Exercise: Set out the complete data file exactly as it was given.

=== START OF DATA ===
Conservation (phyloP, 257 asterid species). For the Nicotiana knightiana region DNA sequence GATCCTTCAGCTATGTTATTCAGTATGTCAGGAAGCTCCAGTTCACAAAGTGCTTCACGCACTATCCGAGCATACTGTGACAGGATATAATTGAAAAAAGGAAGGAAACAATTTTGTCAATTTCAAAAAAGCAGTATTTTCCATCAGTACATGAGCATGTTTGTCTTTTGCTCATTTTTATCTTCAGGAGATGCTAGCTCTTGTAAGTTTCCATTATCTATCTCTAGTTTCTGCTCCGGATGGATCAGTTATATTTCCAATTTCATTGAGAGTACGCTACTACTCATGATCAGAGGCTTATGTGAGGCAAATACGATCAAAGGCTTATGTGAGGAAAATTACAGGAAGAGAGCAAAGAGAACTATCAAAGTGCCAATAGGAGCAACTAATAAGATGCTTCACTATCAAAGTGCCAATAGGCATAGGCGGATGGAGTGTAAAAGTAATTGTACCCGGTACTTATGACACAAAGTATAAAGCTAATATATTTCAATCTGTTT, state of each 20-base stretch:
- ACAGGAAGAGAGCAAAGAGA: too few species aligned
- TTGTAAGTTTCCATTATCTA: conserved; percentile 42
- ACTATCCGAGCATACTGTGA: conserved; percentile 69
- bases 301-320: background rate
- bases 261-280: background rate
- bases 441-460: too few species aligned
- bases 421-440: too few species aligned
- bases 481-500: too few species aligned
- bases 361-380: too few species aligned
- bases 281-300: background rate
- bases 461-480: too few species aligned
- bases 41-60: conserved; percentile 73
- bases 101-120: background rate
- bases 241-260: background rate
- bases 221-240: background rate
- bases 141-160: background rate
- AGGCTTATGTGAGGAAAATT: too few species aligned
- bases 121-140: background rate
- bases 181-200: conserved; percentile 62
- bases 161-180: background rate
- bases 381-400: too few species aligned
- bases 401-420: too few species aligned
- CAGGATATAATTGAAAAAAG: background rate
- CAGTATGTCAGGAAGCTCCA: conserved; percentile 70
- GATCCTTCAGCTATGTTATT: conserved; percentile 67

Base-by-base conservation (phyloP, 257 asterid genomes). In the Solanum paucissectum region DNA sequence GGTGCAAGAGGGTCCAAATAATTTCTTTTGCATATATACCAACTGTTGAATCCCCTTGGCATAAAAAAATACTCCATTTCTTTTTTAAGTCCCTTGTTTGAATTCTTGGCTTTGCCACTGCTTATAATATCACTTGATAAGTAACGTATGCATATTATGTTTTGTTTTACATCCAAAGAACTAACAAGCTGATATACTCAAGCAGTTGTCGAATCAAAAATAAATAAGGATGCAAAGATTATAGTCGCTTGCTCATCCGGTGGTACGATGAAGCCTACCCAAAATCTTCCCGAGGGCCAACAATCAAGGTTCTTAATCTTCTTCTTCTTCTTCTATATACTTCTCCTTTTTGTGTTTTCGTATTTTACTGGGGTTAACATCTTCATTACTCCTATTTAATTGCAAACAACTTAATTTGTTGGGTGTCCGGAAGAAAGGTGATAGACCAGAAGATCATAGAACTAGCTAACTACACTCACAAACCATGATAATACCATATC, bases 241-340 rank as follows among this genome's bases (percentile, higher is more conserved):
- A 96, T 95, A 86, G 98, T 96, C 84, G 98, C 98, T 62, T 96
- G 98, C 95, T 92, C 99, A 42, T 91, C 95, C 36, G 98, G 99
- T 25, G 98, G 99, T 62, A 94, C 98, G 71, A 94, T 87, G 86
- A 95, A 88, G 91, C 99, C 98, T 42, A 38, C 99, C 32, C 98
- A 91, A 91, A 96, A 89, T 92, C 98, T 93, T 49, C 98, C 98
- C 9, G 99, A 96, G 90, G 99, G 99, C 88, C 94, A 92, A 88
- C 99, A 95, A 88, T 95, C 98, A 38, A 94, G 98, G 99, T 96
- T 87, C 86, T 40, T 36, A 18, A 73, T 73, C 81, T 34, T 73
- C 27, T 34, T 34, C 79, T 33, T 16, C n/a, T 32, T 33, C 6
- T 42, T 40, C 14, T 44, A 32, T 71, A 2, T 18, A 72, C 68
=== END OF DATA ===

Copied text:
Conservation (phyloP, 257 asterid species). For the Nicotiana knightiana region DNA sequence GATCCTTCAGCTATGTTATTCAGTATGTCAGGAAGCTCCAGTTCACAAAGTGCTTCACGCACTATCCGAGCATACTGTGACAGGATATAATTGAAAAAAGGAAGGAAACAATTTTGTCAATTTCAAAAAAGCAGTATTTTCCATCAGTACATGAGCATGTTTGTCTTTTGCTCATTTTTATCTTCAGGAGATGCTAGCTCTTGTAAGTTTCCATTATCTATCTCTAGTTTCTGCTCCGGATGGATCAGTTATATTTCCAATTTCATTGAGAGTACGCTACTACTCATGATCAGAGGCTTATGTGAGGCAAATACGATCAAAGGCTTATGTGAGGAAAATTACAGGAAGAGAGCAAAGAGAACTATCAAAGTGCCAATAGGAGCAACTAATAAGATGCTTCACTATCAAAGTGCCAATAGGCATAGGCGGATGGAGTGTAAAAGTAATTGTACCCGGTACTTATGACACAAAGTATAAAGCTAATATATTTCAATCTGTTT, state of each 20-base stretch:
- ACAGGAAGAGAGCAAAGAGA: too few species aligned
- TTGTAAGTTTCCATTATCTA: conserved; percentile 42
- ACTATCCGAGCATACTGTGA: conserved; percentile 69
- bases 301-320: background rate
- bases 261-280: background rate
- bases 441-460: too few species aligned
- bases 421-440: too few species aligned
- bases 481-500: too few species aligned
- bases 361-380: too few species aligned
- bases 281-300: background rate
- bases 461-480: too few species aligned
- bases 41-60: conserved; percentile 73
- bases 101-120: background rate
- bases 241-260: background rate
- bases 221-240: background rate
- bases 141-160: background rate
- AGGCTTATGTGAGGAAAATT: too few species aligned
- bases 121-140: background rate
- bases 181-200: conserved; percentile 62
- bases 161-180: background rate
- bases 381-400: too few species aligned
- bases 401-420: too few species aligned
- CAGGATATAATTGAAAAAAG: background rate
- CAGTATGTCAGGAAGCTCCA: conserved; percentile 70
- GATCCTTCAGCTATGTTATT: conserved; percentile 67

Base-by-base conservation (phyloP, 257 asterid genomes). In the Solanum paucissectum region DNA sequence GGTGCAAGAGGGTCCAAATAATTTCTTTTGCATATATACCAACTGTTGAATCCCCTTGGCATAAAAAAATACTCCATTTCTTTTTTAAGTCCCTTGTTTGAATTCTTGGCTTTGCCACTGCTTATAATATCACTTGATAAGTAACGTATGCATATTATGTTTTGTTTTACATCCAAAGAACTAACAAGCTGATATACTCAAGCAGTTGTCGAATCAAAAATAAATAAGGATGCAAAGATTATAGTCGCTTGCTCATCCGGTGGTACGATGAAGCCTACCCAAAATCTTCCCGAGGGCCAACAATCAAGGTTCTTAATCTTCTTCTTCTTCTTCTATATACTTCTCCTTTTTGTGTTTTCGTATTTTACTGGGGTTAACATCTTCATTACTCCTATTTAATTGCAAACAACTTAATTTGTTGGGTGTCCGGAAGAAAGGTGATAGACCAGAAGATCATAGAACTAGCTAACTACACTCACAAACCATGATAATACCATATC, bases 241-340 rank as follows among this genome's bases (percentile, higher is more conserved):
- A 96, T 95, A 86, G 98, T 96, C 84, G 98, C 98, T 62, T 96
- G 98, C 95, T 92, C 99, A 42, T 91, C 95, C 36, G 98, G 99
- T 25, G 98, G 99, T 62, A 94, C 98, G 71, A 94, T 87, G 86
- A 95, A 88, G 91, C 99, C 98, T 42, A 38, C 99, C 32, C 98
- A 91, A 91, A 96, A 89, T 92, C 98, T 93, T 49, C 98, C 98
- C 9, G 99, A 96, G 90, G 99, G 99, C 88, C 94, A 92, A 88
- C 99, A 95, A 88, T 95, C 98, A 38, A 94, G 98, G 99, T 96
- T 87, C 86, T 40, T 36, A 18, A 73, T 73, C 81, T 34, T 73
- C 27, T 34, T 34, C 79, T 33, T 16, C n/a, T 32, T 33, C 6
- T 42, T 40, C 14, T 44, A 32, T 71, A 2, T 18, A 72, C 68